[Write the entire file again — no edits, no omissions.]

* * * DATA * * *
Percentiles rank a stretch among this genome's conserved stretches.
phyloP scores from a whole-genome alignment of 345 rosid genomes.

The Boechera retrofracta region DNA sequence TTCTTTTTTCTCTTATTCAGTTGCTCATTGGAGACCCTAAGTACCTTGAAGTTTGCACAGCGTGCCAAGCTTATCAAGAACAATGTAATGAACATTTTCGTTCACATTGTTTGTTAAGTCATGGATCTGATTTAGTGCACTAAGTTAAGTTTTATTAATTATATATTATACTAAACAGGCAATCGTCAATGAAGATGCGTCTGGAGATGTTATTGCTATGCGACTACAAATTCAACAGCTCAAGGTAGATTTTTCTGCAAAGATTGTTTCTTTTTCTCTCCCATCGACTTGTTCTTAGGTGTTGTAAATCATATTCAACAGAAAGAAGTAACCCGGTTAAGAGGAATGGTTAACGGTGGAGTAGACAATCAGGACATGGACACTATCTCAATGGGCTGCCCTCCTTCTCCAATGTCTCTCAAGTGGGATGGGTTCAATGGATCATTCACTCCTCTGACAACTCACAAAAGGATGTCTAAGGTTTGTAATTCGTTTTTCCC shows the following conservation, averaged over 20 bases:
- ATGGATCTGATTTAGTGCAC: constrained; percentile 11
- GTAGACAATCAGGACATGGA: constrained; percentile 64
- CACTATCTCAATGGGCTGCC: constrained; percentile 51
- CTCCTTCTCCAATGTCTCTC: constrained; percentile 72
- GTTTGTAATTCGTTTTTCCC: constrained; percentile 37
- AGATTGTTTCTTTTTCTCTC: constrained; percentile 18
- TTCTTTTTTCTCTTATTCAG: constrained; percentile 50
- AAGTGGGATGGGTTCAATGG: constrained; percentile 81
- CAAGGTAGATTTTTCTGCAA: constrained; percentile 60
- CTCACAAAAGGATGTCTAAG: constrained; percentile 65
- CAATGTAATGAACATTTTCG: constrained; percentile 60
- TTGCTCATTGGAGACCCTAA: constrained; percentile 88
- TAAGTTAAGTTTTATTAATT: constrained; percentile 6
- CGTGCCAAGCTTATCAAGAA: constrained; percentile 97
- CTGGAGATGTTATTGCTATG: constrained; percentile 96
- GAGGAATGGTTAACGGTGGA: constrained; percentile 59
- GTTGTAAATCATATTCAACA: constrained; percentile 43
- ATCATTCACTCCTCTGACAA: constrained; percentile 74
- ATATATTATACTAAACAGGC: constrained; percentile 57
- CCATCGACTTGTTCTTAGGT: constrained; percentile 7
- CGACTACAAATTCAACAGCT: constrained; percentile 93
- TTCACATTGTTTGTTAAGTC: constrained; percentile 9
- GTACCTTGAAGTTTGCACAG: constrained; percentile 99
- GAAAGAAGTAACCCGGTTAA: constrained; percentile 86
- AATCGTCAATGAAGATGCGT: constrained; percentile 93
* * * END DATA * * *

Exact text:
Percentiles rank a stretch among this genome's conserved stretches.
phyloP scores from a whole-genome alignment of 345 rosid genomes.

The Boechera retrofracta region DNA sequence TTCTTTTTTCTCTTATTCAGTTGCTCATTGGAGACCCTAAGTACCTTGAAGTTTGCACAGCGTGCCAAGCTTATCAAGAACAATGTAATGAACATTTTCGTTCACATTGTTTGTTAAGTCATGGATCTGATTTAGTGCACTAAGTTAAGTTTTATTAATTATATATTATACTAAACAGGCAATCGTCAATGAAGATGCGTCTGGAGATGTTATTGCTATGCGACTACAAATTCAACAGCTCAAGGTAGATTTTTCTGCAAAGATTGTTTCTTTTTCTCTCCCATCGACTTGTTCTTAGGTGTTGTAAATCATATTCAACAGAAAGAAGTAACCCGGTTAAGAGGAATGGTTAACGGTGGAGTAGACAATCAGGACATGGACACTATCTCAATGGGCTGCCCTCCTTCTCCAATGTCTCTCAAGTGGGATGGGTTCAATGGATCATTCACTCCTCTGACAACTCACAAAAGGATGTCTAAGGTTTGTAATTCGTTTTTCCC shows the following conservation, averaged over 20 bases:
- ATGGATCTGATTTAGTGCAC: constrained; percentile 11
- GTAGACAATCAGGACATGGA: constrained; percentile 64
- CACTATCTCAATGGGCTGCC: constrained; percentile 51
- CTCCTTCTCCAATGTCTCTC: constrained; percentile 72
- GTTTGTAATTCGTTTTTCCC: constrained; percentile 37
- AGATTGTTTCTTTTTCTCTC: constrained; percentile 18
- TTCTTTTTTCTCTTATTCAG: constrained; percentile 50
- AAGTGGGATGGGTTCAATGG: constrained; percentile 81
- CAAGGTAGATTTTTCTGCAA: constrained; percentile 60
- CTCACAAAAGGATGTCTAAG: constrained; percentile 65
- CAATGTAATGAACATTTTCG: constrained; percentile 60
- TTGCTCATTGGAGACCCTAA: constrained; percentile 88
- TAAGTTAAGTTTTATTAATT: constrained; percentile 6
- CGTGCCAAGCTTATCAAGAA: constrained; percentile 97
- CTGGAGATGTTATTGCTATG: constrained; percentile 96
- GAGGAATGGTTAACGGTGGA: constrained; percentile 59
- GTTGTAAATCATATTCAACA: constrained; percentile 43
- ATCATTCACTCCTCTGACAA: constrained; percentile 74
- ATATATTATACTAAACAGGC: constrained; percentile 57
- CCATCGACTTGTTCTTAGGT: constrained; percentile 7
- CGACTACAAATTCAACAGCT: constrained; percentile 93
- TTCACATTGTTTGTTAAGTC: constrained; percentile 9
- GTACCTTGAAGTTTGCACAG: constrained; percentile 99
- GAAAGAAGTAACCCGGTTAA: constrained; percentile 86
- AATCGTCAATGAAGATGCGT: constrained; percentile 93